Honey is not vegan. It doesn’t matter the argument that no bees are killed in the process, or that we know people who identify themselves as vegans and include it in their diets.
We don’t need to kill them to obtain honey, but their situation is far more complex than we think. Some time ago, the Vegan Society — a British charity that campaigns against animal exploitation — started spreading the word about it.
They published an article explaining why we should avoid honey. One reason is that bees produce honey for their own consumption, not ours (sorry, we’re not that important).
Honey is their only source of food in times of bad weather and winter. Each bee produces just a twelfth of a teaspoon of honey in its lifetime. Why get their food when we have so many options to choose from?
Besides, when removing honey from hives, farmers replace it with a sugar substitute. This is unhealthy for bees because they need to work overtime, with no breaks, to produce more honey.
As if all these barriers weren’t enough, some bees can indeed die when farmers collect their honey. That’s because if they sting the farmers, they leave behind not only the stinger, but also part of their abdomen, digestive tract, muscles and nerves (to which the stinger was attached). It’s too much damage to resist.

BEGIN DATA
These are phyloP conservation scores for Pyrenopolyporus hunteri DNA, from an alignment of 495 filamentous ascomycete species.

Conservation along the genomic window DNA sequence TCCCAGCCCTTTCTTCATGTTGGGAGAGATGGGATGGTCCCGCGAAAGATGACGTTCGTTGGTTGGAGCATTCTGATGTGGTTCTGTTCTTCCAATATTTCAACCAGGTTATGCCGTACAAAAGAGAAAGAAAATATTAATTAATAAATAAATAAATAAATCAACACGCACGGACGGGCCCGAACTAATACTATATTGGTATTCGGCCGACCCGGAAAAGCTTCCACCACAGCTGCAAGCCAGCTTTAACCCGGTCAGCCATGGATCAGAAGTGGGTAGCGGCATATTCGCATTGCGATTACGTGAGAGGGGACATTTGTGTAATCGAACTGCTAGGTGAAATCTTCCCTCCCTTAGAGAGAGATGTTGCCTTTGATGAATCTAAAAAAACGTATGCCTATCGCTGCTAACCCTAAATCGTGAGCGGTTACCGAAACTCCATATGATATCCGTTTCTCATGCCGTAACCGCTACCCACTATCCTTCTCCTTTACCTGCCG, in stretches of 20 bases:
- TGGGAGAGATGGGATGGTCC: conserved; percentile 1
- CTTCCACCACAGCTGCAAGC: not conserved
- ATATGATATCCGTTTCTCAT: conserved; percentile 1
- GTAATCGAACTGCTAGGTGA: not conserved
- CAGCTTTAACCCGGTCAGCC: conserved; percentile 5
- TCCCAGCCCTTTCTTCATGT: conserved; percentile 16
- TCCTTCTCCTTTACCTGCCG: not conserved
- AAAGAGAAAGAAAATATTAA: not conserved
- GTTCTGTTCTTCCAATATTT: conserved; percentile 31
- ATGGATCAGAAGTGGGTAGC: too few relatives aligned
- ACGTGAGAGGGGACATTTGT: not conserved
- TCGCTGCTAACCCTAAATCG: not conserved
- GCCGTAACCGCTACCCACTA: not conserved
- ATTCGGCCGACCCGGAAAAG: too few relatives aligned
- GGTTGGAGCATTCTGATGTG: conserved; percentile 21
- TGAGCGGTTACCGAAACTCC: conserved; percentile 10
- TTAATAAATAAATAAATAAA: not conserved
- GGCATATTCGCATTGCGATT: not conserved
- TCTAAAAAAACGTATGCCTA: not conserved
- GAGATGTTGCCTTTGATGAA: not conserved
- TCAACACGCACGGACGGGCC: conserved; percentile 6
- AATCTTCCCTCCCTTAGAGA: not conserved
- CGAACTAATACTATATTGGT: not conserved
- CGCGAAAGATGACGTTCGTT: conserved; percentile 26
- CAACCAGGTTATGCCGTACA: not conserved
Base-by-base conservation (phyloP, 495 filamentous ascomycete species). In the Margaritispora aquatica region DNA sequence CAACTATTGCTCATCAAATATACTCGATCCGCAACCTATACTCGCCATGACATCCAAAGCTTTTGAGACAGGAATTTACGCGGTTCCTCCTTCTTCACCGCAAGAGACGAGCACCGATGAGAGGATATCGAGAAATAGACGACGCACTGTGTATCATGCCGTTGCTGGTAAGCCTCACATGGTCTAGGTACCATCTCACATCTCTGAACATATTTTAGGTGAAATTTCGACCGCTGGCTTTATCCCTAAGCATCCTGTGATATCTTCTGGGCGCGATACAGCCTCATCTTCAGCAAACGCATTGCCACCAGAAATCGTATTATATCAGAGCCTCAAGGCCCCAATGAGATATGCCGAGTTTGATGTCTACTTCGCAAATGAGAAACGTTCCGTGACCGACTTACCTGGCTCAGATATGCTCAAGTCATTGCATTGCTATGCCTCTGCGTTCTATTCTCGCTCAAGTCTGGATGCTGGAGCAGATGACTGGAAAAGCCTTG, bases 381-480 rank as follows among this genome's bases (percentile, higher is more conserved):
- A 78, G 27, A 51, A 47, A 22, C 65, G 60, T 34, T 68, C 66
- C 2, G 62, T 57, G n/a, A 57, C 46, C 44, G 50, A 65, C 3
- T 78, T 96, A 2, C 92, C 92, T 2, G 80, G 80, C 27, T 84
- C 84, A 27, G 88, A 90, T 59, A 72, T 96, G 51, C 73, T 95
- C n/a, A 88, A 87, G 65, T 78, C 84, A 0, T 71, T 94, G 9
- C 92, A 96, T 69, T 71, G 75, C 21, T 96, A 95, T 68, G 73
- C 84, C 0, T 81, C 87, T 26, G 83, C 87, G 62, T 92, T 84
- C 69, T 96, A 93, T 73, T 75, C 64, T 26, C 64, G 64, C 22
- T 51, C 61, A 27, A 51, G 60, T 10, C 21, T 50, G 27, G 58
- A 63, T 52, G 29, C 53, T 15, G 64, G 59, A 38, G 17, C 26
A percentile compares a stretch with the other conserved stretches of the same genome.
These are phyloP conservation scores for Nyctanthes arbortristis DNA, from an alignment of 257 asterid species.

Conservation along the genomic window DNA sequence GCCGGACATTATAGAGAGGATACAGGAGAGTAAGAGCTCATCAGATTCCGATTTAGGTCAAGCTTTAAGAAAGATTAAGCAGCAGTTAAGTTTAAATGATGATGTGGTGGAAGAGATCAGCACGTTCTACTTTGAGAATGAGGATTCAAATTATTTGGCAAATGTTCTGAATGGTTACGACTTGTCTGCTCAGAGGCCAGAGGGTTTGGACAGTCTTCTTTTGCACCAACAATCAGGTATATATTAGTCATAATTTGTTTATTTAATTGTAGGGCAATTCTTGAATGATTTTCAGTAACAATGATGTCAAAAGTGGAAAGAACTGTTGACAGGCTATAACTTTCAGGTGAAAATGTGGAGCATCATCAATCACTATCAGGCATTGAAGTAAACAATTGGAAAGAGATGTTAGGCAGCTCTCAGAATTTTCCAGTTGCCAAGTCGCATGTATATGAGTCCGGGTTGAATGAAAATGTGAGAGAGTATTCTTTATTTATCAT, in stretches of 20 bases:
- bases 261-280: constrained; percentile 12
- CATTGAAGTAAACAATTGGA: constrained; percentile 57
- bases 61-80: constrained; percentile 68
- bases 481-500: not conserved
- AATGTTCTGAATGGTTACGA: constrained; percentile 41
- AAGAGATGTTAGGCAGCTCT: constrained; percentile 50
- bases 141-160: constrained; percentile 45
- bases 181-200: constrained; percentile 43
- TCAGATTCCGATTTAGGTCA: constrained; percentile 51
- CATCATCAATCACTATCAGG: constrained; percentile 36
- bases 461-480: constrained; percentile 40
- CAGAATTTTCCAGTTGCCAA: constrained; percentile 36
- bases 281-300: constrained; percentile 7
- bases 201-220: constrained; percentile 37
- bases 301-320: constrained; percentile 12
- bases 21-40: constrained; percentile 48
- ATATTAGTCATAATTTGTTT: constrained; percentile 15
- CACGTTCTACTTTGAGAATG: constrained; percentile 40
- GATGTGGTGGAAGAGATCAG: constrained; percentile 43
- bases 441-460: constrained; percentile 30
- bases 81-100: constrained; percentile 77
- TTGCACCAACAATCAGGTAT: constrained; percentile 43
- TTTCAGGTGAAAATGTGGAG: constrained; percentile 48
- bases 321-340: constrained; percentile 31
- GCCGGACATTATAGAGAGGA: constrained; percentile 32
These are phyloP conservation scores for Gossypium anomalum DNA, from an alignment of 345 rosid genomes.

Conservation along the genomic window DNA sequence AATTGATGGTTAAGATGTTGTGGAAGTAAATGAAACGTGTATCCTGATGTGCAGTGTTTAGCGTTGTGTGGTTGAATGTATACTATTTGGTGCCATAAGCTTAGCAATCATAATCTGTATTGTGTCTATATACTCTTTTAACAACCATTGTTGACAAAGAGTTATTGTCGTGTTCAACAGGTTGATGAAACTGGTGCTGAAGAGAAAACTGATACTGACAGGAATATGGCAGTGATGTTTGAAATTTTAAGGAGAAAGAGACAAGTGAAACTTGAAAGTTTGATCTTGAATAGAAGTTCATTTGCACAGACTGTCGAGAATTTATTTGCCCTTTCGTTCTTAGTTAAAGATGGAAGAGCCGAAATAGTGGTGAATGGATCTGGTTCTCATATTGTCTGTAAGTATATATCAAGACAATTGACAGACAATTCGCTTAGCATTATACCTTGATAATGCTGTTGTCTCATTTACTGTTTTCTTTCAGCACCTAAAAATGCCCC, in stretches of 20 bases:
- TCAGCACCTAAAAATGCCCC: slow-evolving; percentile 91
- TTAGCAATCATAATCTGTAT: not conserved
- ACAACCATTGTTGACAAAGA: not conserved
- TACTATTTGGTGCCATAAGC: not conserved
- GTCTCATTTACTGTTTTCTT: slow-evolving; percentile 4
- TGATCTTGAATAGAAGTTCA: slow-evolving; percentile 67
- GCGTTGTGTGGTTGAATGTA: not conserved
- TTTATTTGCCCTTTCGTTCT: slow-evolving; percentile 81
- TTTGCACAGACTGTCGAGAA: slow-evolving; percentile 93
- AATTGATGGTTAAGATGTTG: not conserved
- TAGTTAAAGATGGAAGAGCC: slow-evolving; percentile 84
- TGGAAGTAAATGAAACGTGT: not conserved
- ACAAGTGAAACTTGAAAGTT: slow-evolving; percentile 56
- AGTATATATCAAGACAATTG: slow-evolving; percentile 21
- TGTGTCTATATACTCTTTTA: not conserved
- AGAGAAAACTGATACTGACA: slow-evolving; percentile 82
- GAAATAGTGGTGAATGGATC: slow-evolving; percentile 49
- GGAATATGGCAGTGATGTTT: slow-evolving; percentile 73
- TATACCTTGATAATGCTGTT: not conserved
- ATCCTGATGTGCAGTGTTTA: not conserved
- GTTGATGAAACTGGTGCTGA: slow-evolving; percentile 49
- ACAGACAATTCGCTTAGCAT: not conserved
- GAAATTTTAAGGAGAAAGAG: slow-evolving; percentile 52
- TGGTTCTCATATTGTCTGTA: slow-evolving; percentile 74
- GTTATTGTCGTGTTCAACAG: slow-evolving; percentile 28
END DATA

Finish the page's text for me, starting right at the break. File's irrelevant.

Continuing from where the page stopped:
Bees also face extinction. If they really disappear, it can be a disaster for the ecosystem and our survival as a species. Bees are responsible for pollination (transfer of pollen from the anther to the stigma of a plant), a process that provides seeds. A number of plants and crops depend on bees. No crops, no food.
Vegan or not, if you’re used to honey in your recipes, why don’t you look for alternatives? Mexico produces agave. Canada, maple syrup. They’re made of plants and make great substitutes for honey.
I’ve used both: maple syrup in my cakes and waffles, and agave in my coffee and any beverage I’d like some sweetener. They taste awesome, and I’m protecting the environment. By the way, a study suggests that maple syrup has anti-cancer properties as well.
Published by Japanese researchers on the Oncology Reports journal, the study shows the effects of three types of maple syrup on colorectal cell proliferation, migration and invasion.
Those researchers indicate that cells that were administered maple syrup showed “significantly lower growth rates than cells that were administered sucrose.” Interesting, no?
Nobody is telling us to consume litres of maple syrup. Everything needs moderation. But if we, at least, replace honey with any plant-based sweetener, the good deeds will come back to us. That’s karma :).
Photo credit: Markus Trienke via Flickr